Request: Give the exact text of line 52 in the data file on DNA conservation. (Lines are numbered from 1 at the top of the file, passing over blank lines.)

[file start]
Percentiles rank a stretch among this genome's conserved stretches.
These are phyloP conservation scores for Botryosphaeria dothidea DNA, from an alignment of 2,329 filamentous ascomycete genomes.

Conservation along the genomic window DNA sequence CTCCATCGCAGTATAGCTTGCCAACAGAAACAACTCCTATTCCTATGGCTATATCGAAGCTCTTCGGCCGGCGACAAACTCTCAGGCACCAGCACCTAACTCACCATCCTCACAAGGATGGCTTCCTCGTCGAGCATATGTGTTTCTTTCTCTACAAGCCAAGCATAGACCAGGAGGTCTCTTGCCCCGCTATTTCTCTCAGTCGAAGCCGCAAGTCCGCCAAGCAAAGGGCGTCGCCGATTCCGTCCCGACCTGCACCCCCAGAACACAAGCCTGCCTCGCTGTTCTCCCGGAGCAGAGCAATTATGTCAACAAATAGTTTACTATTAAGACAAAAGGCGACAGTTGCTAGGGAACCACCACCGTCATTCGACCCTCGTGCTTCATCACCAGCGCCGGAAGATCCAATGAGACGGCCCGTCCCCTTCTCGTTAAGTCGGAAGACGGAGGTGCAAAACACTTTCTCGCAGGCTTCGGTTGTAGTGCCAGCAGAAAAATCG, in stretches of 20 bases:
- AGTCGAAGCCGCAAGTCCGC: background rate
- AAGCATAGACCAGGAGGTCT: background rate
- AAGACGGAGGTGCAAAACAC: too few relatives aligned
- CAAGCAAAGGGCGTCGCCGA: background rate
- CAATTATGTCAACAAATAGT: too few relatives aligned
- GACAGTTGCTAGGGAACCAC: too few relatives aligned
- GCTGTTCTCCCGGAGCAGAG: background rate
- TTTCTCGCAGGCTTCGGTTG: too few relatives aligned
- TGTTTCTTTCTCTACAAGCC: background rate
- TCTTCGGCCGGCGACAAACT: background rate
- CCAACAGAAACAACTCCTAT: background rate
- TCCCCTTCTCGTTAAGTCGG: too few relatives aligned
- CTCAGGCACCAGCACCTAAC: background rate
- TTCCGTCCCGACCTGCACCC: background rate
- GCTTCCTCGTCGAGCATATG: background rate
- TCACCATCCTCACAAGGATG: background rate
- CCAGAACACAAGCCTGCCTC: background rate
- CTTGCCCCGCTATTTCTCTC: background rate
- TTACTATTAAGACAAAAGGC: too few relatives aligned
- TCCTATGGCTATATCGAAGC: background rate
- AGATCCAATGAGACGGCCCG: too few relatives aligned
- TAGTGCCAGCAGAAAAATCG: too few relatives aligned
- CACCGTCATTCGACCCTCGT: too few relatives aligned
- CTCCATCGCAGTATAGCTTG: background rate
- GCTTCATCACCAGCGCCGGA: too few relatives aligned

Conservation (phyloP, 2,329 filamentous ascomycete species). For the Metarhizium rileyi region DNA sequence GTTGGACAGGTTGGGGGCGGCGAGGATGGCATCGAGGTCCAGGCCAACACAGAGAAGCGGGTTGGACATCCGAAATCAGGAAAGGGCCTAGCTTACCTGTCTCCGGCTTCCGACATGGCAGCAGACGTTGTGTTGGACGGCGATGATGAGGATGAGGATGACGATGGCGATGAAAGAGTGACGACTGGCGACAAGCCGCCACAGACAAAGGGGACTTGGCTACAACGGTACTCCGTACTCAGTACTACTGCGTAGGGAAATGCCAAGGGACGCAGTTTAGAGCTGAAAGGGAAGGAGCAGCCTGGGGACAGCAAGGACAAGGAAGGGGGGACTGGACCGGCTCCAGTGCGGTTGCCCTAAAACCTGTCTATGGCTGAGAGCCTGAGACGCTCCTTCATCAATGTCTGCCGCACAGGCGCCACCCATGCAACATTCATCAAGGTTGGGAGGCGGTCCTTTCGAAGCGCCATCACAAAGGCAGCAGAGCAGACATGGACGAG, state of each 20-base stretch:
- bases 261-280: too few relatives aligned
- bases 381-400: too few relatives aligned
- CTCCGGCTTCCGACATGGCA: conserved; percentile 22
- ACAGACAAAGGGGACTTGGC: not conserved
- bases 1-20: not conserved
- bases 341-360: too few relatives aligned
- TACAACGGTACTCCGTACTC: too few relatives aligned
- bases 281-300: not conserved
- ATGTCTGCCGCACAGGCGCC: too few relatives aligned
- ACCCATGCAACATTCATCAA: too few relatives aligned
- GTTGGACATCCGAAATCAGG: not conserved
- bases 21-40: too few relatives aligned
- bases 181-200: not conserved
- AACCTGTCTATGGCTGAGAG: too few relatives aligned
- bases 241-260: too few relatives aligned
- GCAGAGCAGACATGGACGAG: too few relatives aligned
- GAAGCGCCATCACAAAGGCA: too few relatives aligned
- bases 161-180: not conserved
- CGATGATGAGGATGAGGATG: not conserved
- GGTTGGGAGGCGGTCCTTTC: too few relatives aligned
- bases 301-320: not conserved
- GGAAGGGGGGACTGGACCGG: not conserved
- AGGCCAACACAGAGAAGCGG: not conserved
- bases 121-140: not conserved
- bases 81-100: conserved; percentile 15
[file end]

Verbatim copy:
- AGGCCAACACAGAGAAGCGG: not conserved